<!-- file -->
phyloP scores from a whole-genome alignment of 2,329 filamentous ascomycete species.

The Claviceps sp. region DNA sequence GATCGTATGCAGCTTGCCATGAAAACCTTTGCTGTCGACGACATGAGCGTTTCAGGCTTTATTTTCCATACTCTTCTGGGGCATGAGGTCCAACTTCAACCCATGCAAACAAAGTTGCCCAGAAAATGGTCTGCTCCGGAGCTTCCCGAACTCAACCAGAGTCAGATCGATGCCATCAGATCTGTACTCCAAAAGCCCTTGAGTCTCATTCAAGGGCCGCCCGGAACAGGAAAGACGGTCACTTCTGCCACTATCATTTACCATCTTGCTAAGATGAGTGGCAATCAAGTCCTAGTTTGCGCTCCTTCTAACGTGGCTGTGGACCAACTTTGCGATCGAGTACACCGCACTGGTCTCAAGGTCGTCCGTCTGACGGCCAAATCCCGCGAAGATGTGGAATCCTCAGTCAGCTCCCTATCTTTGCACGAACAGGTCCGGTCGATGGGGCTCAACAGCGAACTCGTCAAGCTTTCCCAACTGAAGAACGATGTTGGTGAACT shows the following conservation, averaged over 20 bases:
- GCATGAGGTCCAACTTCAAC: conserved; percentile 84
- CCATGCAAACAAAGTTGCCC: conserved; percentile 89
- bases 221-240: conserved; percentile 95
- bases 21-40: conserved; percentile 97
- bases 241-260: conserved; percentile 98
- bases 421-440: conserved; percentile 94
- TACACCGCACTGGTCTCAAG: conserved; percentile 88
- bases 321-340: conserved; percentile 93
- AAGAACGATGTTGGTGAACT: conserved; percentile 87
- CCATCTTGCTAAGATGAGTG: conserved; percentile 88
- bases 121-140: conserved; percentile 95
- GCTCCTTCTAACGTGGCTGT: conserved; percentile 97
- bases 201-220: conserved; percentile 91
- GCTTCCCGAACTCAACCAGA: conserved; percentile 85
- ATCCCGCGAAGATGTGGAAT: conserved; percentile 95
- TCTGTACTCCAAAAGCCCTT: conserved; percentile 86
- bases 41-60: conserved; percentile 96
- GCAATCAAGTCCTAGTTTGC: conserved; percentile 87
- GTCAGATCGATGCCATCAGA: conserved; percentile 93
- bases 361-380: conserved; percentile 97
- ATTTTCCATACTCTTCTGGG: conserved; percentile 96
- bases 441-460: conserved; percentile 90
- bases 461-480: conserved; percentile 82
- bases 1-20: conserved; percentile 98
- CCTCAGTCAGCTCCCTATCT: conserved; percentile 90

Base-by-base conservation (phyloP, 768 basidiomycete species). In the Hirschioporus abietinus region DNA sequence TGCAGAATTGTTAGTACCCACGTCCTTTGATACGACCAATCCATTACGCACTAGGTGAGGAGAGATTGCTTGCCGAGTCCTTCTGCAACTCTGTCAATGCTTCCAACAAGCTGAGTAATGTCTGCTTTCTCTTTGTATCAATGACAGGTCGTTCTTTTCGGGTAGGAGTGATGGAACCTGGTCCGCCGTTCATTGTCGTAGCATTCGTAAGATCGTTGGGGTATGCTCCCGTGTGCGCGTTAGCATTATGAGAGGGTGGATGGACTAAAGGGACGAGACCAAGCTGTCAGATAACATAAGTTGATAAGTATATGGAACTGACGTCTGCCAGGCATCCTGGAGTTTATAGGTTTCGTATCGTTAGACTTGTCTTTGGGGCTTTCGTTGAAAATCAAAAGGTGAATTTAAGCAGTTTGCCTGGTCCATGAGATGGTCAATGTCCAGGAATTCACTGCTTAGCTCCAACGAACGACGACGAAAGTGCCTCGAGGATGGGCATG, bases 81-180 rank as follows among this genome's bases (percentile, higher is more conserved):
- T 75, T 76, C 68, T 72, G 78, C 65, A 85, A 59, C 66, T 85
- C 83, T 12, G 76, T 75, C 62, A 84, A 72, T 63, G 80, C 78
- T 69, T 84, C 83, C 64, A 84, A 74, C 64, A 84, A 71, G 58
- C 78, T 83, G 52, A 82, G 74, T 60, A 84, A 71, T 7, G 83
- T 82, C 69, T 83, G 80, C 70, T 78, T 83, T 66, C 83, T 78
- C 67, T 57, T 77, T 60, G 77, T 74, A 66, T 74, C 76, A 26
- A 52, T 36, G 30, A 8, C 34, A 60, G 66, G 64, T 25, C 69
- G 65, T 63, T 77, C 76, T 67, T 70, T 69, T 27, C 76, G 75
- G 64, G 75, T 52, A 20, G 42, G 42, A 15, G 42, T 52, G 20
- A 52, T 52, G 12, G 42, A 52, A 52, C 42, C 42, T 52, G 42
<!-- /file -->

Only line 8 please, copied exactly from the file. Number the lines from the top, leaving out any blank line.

- bases 421-440: conserved; percentile 94